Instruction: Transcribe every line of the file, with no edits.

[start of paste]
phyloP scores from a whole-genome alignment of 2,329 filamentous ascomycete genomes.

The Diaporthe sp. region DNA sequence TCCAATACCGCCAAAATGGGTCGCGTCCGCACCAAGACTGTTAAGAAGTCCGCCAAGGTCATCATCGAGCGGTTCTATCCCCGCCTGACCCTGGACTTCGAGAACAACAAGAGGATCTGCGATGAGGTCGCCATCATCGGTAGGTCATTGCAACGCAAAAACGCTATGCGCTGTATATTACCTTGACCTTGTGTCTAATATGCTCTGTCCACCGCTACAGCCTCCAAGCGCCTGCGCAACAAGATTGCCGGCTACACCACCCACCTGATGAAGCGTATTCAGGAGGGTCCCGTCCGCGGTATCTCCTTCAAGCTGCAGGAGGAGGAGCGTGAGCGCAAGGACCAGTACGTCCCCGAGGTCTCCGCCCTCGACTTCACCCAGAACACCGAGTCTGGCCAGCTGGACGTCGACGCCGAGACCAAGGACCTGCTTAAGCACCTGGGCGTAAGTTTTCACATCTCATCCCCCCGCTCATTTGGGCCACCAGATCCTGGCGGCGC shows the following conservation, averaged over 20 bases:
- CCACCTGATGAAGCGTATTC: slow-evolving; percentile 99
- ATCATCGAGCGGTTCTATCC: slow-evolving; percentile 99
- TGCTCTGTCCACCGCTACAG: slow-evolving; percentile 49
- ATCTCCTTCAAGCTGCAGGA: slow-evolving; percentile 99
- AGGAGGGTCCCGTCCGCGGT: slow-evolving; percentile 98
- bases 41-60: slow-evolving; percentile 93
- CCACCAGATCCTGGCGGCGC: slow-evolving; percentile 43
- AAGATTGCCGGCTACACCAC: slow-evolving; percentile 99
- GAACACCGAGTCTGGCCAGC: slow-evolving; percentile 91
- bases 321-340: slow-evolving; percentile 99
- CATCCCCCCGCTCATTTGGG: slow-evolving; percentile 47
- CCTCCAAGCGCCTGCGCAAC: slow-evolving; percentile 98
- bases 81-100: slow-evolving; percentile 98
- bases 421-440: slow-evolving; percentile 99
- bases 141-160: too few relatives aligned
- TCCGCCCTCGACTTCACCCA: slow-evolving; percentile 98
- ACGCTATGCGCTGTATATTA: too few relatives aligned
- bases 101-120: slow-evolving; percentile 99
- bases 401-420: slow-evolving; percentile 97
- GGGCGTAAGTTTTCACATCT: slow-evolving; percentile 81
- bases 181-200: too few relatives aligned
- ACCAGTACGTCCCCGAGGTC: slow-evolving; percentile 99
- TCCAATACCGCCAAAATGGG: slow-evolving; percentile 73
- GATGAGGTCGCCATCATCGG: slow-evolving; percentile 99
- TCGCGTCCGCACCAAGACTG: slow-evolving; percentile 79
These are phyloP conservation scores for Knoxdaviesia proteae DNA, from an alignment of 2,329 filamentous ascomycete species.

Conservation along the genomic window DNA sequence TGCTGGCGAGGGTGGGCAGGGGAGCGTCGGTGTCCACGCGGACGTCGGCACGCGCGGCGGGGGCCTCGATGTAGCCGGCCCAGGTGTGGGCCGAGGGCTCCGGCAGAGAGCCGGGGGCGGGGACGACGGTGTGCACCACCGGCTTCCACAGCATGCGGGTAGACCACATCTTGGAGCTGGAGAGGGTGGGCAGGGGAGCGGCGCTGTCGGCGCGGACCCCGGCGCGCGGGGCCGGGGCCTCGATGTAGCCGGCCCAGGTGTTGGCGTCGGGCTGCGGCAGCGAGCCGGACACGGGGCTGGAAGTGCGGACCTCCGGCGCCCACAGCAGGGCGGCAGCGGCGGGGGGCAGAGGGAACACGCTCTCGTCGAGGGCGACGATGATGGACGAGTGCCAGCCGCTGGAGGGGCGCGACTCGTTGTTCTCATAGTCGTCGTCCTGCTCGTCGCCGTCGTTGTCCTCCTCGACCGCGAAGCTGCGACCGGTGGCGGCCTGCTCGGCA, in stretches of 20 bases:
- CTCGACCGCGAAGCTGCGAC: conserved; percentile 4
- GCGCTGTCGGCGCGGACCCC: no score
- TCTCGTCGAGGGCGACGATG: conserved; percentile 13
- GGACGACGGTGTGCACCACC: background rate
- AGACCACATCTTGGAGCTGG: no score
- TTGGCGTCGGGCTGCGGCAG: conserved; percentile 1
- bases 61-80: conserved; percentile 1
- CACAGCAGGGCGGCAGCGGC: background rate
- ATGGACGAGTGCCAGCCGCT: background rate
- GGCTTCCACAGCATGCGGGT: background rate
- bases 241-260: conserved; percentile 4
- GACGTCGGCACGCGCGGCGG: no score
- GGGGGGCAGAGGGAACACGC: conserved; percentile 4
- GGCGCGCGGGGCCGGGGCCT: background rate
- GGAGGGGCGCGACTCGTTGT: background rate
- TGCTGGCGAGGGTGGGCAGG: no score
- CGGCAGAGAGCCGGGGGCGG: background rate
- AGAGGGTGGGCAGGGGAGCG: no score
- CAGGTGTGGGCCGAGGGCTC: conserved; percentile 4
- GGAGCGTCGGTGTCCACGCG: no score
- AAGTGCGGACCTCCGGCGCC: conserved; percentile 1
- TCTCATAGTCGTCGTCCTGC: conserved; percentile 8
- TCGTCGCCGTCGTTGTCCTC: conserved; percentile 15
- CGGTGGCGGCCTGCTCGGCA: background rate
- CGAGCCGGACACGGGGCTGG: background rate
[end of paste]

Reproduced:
phyloP scores from a whole-genome alignment of 2,329 filamentous ascomycete genomes.

The Diaporthe sp. region DNA sequence TCCAATACCGCCAAAATGGGTCGCGTCCGCACCAAGACTGTTAAGAAGTCCGCCAAGGTCATCATCGAGCGGTTCTATCCCCGCCTGACCCTGGACTTCGAGAACAACAAGAGGATCTGCGATGAGGTCGCCATCATCGGTAGGTCATTGCAACGCAAAAACGCTATGCGCTGTATATTACCTTGACCTTGTGTCTAATATGCTCTGTCCACCGCTACAGCCTCCAAGCGCCTGCGCAACAAGATTGCCGGCTACACCACCCACCTGATGAAGCGTATTCAGGAGGGTCCCGTCCGCGGTATCTCCTTCAAGCTGCAGGAGGAGGAGCGTGAGCGCAAGGACCAGTACGTCCCCGAGGTCTCCGCCCTCGACTTCACCCAGAACACCGAGTCTGGCCAGCTGGACGTCGACGCCGAGACCAAGGACCTGCTTAAGCACCTGGGCGTAAGTTTTCACATCTCATCCCCCCGCTCATTTGGGCCACCAGATCCTGGCGGCGC shows the following conservation, averaged over 20 bases:
- CCACCTGATGAAGCGTATTC: slow-evolving; percentile 99
- ATCATCGAGCGGTTCTATCC: slow-evolving; percentile 99
- TGCTCTGTCCACCGCTACAG: slow-evolving; percentile 49
- ATCTCCTTCAAGCTGCAGGA: slow-evolving; percentile 99
- AGGAGGGTCCCGTCCGCGGT: slow-evolving; percentile 98
- bases 41-60: slow-evolving; percentile 93
- CCACCAGATCCTGGCGGCGC: slow-evolving; percentile 43
- AAGATTGCCGGCTACACCAC: slow-evolving; percentile 99
- GAACACCGAGTCTGGCCAGC: slow-evolving; percentile 91
- bases 321-340: slow-evolving; percentile 99
- CATCCCCCCGCTCATTTGGG: slow-evolving; percentile 47
- CCTCCAAGCGCCTGCGCAAC: slow-evolving; percentile 98
- bases 81-100: slow-evolving; percentile 98
- bases 421-440: slow-evolving; percentile 99
- bases 141-160: too few relatives aligned
- TCCGCCCTCGACTTCACCCA: slow-evolving; percentile 98
- ACGCTATGCGCTGTATATTA: too few relatives aligned
- bases 101-120: slow-evolving; percentile 99
- bases 401-420: slow-evolving; percentile 97
- GGGCGTAAGTTTTCACATCT: slow-evolving; percentile 81
- bases 181-200: too few relatives aligned
- ACCAGTACGTCCCCGAGGTC: slow-evolving; percentile 99
- TCCAATACCGCCAAAATGGG: slow-evolving; percentile 73
- GATGAGGTCGCCATCATCGG: slow-evolving; percentile 99
- TCGCGTCCGCACCAAGACTG: slow-evolving; percentile 79
These are phyloP conservation scores for Knoxdaviesia proteae DNA, from an alignment of 2,329 filamentous ascomycete species.

Conservation along the genomic window DNA sequence TGCTGGCGAGGGTGGGCAGGGGAGCGTCGGTGTCCACGCGGACGTCGGCACGCGCGGCGGGGGCCTCGATGTAGCCGGCCCAGGTGTGGGCCGAGGGCTCCGGCAGAGAGCCGGGGGCGGGGACGACGGTGTGCACCACCGGCTTCCACAGCATGCGGGTAGACCACATCTTGGAGCTGGAGAGGGTGGGCAGGGGAGCGGCGCTGTCGGCGCGGACCCCGGCGCGCGGGGCCGGGGCCTCGATGTAGCCGGCCCAGGTGTTGGCGTCGGGCTGCGGCAGCGAGCCGGACACGGGGCTGGAAGTGCGGACCTCCGGCGCCCACAGCAGGGCGGCAGCGGCGGGGGGCAGAGGGAACACGCTCTCGTCGAGGGCGACGATGATGGACGAGTGCCAGCCGCTGGAGGGGCGCGACTCGTTGTTCTCATAGTCGTCGTCCTGCTCGTCGCCGTCGTTGTCCTCCTCGACCGCGAAGCTGCGACCGGTGGCGGCCTGCTCGGCA, in stretches of 20 bases:
- CTCGACCGCGAAGCTGCGAC: conserved; percentile 4
- GCGCTGTCGGCGCGGACCCC: no score
- TCTCGTCGAGGGCGACGATG: conserved; percentile 13
- GGACGACGGTGTGCACCACC: background rate
- AGACCACATCTTGGAGCTGG: no score
- TTGGCGTCGGGCTGCGGCAG: conserved; percentile 1
- bases 61-80: conserved; percentile 1
- CACAGCAGGGCGGCAGCGGC: background rate
- ATGGACGAGTGCCAGCCGCT: background rate
- GGCTTCCACAGCATGCGGGT: background rate
- bases 241-260: conserved; percentile 4
- GACGTCGGCACGCGCGGCGG: no score
- GGGGGGCAGAGGGAACACGC: conserved; percentile 4
- GGCGCGCGGGGCCGGGGCCT: background rate
- GGAGGGGCGCGACTCGTTGT: background rate
- TGCTGGCGAGGGTGGGCAGG: no score
- CGGCAGAGAGCCGGGGGCGG: background rate
- AGAGGGTGGGCAGGGGAGCG: no score
- CAGGTGTGGGCCGAGGGCTC: conserved; percentile 4
- GGAGCGTCGGTGTCCACGCG: no score
- AAGTGCGGACCTCCGGCGCC: conserved; percentile 1
- TCTCATAGTCGTCGTCCTGC: conserved; percentile 8
- TCGTCGCCGTCGTTGTCCTC: conserved; percentile 15
- CGGTGGCGGCCTGCTCGGCA: background rate
- CGAGCCGGACACGGGGCTGG: background rate